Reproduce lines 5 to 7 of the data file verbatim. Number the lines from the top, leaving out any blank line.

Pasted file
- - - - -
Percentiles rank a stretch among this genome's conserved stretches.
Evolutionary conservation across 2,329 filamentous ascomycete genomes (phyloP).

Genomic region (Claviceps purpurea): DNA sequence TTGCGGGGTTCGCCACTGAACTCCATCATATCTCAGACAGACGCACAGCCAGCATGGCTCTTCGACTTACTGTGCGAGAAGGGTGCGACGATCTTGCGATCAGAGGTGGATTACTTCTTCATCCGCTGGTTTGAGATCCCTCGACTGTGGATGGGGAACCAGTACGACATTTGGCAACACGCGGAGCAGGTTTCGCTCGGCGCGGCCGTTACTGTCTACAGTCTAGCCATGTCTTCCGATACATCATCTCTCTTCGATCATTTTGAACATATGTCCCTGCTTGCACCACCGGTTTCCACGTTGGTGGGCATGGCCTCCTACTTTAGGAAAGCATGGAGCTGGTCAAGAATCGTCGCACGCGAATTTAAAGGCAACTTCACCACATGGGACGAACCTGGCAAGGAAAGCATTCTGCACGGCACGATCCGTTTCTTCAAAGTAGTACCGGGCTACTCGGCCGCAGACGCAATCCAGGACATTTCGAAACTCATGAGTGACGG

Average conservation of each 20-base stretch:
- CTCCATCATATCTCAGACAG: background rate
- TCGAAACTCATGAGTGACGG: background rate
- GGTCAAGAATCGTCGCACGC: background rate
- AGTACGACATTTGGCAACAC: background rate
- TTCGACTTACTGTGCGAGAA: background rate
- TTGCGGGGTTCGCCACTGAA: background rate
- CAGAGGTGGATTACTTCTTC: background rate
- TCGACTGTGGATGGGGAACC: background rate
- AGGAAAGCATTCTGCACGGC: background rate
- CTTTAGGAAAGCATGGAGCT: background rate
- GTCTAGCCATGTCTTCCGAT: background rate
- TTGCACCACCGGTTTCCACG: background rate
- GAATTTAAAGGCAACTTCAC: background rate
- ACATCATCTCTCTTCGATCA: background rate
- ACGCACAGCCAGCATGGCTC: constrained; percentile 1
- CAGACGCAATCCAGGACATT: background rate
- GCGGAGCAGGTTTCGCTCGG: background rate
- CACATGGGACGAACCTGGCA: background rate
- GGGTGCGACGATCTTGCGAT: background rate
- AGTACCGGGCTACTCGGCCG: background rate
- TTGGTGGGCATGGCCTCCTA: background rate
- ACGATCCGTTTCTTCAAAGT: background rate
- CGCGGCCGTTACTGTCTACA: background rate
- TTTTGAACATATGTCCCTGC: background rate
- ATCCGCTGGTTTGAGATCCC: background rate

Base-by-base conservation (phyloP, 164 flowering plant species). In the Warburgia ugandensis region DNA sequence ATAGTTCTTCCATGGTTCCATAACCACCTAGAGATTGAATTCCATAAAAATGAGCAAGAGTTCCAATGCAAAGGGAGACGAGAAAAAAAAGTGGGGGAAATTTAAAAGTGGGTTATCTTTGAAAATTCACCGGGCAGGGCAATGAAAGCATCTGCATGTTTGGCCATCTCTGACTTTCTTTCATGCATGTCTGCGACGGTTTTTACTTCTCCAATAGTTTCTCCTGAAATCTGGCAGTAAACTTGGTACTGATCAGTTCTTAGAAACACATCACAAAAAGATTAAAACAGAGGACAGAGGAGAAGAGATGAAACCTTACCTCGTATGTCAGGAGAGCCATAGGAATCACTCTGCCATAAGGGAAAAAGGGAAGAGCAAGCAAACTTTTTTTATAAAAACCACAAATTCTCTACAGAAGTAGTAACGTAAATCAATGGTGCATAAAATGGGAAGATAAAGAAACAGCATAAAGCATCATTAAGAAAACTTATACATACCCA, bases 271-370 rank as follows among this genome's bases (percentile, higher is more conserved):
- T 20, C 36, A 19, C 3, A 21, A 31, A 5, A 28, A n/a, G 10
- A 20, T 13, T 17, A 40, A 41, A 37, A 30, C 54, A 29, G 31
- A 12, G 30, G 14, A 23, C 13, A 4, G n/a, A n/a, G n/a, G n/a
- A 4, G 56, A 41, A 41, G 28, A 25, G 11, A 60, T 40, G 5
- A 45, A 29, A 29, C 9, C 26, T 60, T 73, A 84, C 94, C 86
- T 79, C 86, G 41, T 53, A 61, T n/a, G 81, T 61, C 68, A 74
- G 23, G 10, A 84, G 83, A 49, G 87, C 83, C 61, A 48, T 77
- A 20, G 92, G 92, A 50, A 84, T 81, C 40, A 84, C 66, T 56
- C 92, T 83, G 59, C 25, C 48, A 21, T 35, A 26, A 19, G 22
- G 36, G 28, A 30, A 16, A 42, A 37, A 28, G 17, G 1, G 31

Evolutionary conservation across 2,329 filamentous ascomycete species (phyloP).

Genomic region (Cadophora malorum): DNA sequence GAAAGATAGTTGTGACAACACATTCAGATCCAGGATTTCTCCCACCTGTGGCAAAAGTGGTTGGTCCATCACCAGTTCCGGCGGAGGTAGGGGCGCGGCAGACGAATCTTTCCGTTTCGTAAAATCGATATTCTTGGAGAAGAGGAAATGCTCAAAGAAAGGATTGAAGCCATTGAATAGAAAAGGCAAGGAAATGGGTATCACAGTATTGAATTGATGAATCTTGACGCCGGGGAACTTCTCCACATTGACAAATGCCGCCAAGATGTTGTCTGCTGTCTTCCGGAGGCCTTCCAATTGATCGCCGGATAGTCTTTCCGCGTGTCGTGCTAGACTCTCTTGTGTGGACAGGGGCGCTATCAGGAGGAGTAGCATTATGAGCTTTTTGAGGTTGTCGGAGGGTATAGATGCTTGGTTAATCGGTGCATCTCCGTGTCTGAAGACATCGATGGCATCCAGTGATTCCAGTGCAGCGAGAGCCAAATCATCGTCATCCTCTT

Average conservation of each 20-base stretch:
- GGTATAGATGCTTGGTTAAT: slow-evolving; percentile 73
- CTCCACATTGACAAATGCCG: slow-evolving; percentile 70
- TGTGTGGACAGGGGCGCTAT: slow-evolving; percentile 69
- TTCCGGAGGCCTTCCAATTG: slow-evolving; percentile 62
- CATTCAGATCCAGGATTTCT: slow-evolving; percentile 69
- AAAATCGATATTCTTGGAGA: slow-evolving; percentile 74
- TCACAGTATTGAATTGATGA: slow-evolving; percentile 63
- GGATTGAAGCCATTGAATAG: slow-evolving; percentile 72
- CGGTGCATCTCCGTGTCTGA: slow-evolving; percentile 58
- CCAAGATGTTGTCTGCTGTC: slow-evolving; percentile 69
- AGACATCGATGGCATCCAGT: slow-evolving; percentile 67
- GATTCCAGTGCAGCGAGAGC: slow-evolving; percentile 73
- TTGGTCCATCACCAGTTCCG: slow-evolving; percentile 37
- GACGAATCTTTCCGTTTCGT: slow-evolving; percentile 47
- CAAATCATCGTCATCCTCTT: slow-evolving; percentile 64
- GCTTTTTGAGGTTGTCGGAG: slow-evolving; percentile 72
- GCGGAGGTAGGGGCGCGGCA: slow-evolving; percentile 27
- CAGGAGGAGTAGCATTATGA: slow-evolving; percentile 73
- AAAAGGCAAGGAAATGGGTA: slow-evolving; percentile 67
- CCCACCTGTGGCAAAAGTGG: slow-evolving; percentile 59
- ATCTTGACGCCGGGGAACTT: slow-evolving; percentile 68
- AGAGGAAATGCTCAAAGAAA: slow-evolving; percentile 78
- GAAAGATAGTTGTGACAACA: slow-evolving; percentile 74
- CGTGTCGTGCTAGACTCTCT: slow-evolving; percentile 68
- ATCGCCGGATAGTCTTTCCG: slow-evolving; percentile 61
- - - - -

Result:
- CTCCATCATATCTCAGACAG: background rate
- TCGAAACTCATGAGTGACGG: background rate
- GGTCAAGAATCGTCGCACGC: background rate